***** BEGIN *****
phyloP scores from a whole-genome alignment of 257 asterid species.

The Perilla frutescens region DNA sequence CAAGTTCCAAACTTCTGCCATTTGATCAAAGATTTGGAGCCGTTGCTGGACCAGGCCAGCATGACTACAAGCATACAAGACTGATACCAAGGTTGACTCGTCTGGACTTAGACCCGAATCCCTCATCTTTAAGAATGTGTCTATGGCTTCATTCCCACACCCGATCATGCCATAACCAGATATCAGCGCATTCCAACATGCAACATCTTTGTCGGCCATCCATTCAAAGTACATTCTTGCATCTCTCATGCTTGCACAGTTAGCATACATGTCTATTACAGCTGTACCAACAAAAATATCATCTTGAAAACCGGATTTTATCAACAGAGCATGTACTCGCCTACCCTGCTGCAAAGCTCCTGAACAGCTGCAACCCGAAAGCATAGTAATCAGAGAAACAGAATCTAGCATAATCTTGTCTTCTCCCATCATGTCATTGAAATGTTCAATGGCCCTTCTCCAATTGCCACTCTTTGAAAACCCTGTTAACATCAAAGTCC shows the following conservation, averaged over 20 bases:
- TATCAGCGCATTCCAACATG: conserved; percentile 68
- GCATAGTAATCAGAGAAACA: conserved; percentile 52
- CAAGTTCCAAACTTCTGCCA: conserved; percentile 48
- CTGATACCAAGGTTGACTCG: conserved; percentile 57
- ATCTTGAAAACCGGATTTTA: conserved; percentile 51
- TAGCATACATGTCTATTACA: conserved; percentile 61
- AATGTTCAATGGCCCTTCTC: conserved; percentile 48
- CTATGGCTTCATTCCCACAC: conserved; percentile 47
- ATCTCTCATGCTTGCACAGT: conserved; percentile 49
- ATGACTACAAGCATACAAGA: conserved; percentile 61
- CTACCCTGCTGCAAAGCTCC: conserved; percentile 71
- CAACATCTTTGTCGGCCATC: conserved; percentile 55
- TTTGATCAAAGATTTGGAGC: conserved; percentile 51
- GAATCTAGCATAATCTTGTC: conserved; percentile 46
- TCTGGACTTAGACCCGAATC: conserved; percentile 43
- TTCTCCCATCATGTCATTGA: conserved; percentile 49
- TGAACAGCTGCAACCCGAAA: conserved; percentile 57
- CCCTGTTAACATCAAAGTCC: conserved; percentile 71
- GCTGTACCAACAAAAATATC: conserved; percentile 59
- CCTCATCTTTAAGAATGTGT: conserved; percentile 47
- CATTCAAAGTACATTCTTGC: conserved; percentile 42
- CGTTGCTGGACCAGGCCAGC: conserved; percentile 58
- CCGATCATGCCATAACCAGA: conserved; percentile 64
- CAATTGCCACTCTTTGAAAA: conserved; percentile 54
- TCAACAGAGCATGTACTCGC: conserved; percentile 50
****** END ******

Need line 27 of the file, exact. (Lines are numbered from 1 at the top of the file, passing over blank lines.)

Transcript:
- TCAACAGAGCATGTACTCGC: conserved; percentile 50